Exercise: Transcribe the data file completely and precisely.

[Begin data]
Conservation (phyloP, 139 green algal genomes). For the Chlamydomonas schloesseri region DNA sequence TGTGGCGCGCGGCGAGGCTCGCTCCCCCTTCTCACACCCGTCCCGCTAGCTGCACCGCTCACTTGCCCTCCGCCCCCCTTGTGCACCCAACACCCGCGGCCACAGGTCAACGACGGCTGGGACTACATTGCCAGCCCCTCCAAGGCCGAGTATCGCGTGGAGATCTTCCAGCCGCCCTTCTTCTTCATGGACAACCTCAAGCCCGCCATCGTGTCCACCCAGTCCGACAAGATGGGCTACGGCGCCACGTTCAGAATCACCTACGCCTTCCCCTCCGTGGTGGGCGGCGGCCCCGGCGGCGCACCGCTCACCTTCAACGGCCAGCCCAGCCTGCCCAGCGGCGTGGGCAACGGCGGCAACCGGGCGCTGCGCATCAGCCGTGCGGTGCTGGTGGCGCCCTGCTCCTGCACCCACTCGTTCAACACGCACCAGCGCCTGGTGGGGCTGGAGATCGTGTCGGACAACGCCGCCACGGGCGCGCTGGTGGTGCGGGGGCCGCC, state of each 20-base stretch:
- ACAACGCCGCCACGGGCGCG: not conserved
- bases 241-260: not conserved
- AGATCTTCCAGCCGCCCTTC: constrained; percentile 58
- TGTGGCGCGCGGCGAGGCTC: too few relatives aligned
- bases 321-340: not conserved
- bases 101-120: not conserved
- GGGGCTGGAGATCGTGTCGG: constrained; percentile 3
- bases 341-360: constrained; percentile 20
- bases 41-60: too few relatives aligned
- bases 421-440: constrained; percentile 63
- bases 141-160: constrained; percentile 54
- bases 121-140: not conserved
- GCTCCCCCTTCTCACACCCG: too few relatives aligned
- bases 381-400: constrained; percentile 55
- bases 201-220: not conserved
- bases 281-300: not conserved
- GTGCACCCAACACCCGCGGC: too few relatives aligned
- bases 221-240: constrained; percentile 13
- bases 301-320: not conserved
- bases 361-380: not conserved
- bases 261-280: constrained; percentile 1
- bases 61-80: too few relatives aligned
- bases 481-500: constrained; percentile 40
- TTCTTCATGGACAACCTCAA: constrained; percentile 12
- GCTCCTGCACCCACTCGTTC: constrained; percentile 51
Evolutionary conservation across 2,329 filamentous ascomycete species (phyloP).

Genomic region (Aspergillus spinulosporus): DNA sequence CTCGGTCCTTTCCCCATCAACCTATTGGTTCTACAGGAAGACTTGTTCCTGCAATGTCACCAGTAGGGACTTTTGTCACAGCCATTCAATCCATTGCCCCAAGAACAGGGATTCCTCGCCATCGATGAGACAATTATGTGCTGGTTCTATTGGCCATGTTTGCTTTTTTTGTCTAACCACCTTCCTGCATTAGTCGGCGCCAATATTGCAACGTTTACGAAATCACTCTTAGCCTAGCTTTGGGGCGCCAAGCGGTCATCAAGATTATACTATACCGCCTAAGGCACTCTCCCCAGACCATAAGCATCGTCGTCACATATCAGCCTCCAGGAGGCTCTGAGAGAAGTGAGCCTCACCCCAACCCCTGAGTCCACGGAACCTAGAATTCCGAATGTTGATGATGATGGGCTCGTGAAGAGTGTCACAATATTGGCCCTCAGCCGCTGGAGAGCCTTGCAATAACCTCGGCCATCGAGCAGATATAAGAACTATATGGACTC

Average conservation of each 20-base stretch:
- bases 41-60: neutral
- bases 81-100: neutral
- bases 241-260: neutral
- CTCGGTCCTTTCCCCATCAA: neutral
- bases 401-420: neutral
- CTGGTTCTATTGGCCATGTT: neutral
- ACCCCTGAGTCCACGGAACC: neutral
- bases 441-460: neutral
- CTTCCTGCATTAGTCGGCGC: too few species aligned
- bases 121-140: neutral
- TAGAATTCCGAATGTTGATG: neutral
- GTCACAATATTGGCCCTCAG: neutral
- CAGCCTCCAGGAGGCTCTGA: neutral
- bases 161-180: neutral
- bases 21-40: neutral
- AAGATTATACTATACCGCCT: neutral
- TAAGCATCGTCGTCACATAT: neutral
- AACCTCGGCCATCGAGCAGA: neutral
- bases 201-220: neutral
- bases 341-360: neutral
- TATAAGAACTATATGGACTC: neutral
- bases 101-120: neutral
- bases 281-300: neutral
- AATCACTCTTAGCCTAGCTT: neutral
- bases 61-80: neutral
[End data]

Conservation (phyloP, 139 green algal genomes). For the Chlamydomonas schloesseri region DNA sequence TGTGGCGCGCGGCGAGGCTCGCTCCCCCTTCTCACACCCGTCCCGCTAGCTGCACCGCTCACTTGCCCTCCGCCCCCCTTGTGCACCCAACACCCGCGGCCACAGGTCAACGACGGCTGGGACTACATTGCCAGCCCCTCCAAGGCCGAGTATCGCGTGGAGATCTTCCAGCCGCCCTTCTTCTTCATGGACAACCTCAAGCCCGCCATCGTGTCCACCCAGTCCGACAAGATGGGCTACGGCGCCACGTTCAGAATCACCTACGCCTTCCCCTCCGTGGTGGGCGGCGGCCCCGGCGGCGCACCGCTCACCTTCAACGGCCAGCCCAGCCTGCCCAGCGGCGTGGGCAACGGCGGCAACCGGGCGCTGCGCATCAGCCGTGCGGTGCTGGTGGCGCCCTGCTCCTGCACCCACTCGTTCAACACGCACCAGCGCCTGGTGGGGCTGGAGATCGTGTCGGACAACGCCGCCACGGGCGCGCTGGTGGTGCGGGGGCCGCC, state of each 20-base stretch:
- ACAACGCCGCCACGGGCGCG: not conserved
- bases 241-260: not conserved
- AGATCTTCCAGCCGCCCTTC: constrained; percentile 58
- TGTGGCGCGCGGCGAGGCTC: too few relatives aligned
- bases 321-340: not conserved
- bases 101-120: not conserved
- GGGGCTGGAGATCGTGTCGG: constrained; percentile 3
- bases 341-360: constrained; percentile 20
- bases 41-60: too few relatives aligned
- bases 421-440: constrained; percentile 63
- bases 141-160: constrained; percentile 54
- bases 121-140: not conserved
- GCTCCCCCTTCTCACACCCG: too few relatives aligned
- bases 381-400: constrained; percentile 55
- bases 201-220: not conserved
- bases 281-300: not conserved
- GTGCACCCAACACCCGCGGC: too few relatives aligned
- bases 221-240: constrained; percentile 13
- bases 301-320: not conserved
- bases 361-380: not conserved
- bases 261-280: constrained; percentile 1
- bases 61-80: too few relatives aligned
- bases 481-500: constrained; percentile 40
- TTCTTCATGGACAACCTCAA: constrained; percentile 12
- GCTCCTGCACCCACTCGTTC: constrained; percentile 51
Evolutionary conservation across 2,329 filamentous ascomycete species (phyloP).

Genomic region (Aspergillus spinulosporus): DNA sequence CTCGGTCCTTTCCCCATCAACCTATTGGTTCTACAGGAAGACTTGTTCCTGCAATGTCACCAGTAGGGACTTTTGTCACAGCCATTCAATCCATTGCCCCAAGAACAGGGATTCCTCGCCATCGATGAGACAATTATGTGCTGGTTCTATTGGCCATGTTTGCTTTTTTTGTCTAACCACCTTCCTGCATTAGTCGGCGCCAATATTGCAACGTTTACGAAATCACTCTTAGCCTAGCTTTGGGGCGCCAAGCGGTCATCAAGATTATACTATACCGCCTAAGGCACTCTCCCCAGACCATAAGCATCGTCGTCACATATCAGCCTCCAGGAGGCTCTGAGAGAAGTGAGCCTCACCCCAACCCCTGAGTCCACGGAACCTAGAATTCCGAATGTTGATGATGATGGGCTCGTGAAGAGTGTCACAATATTGGCCCTCAGCCGCTGGAGAGCCTTGCAATAACCTCGGCCATCGAGCAGATATAAGAACTATATGGACTC

Average conservation of each 20-base stretch:
- bases 41-60: neutral
- bases 81-100: neutral
- bases 241-260: neutral
- CTCGGTCCTTTCCCCATCAA: neutral
- bases 401-420: neutral
- CTGGTTCTATTGGCCATGTT: neutral
- ACCCCTGAGTCCACGGAACC: neutral
- bases 441-460: neutral
- CTTCCTGCATTAGTCGGCGC: too few species aligned
- bases 121-140: neutral
- TAGAATTCCGAATGTTGATG: neutral
- GTCACAATATTGGCCCTCAG: neutral
- CAGCCTCCAGGAGGCTCTGA: neutral
- bases 161-180: neutral
- bases 21-40: neutral
- AAGATTATACTATACCGCCT: neutral
- TAAGCATCGTCGTCACATAT: neutral
- AACCTCGGCCATCGAGCAGA: neutral
- bases 201-220: neutral
- bases 341-360: neutral
- TATAAGAACTATATGGACTC: neutral
- bases 101-120: neutral
- bases 281-300: neutral
- AATCACTCTTAGCCTAGCTT: neutral
- bases 61-80: neutral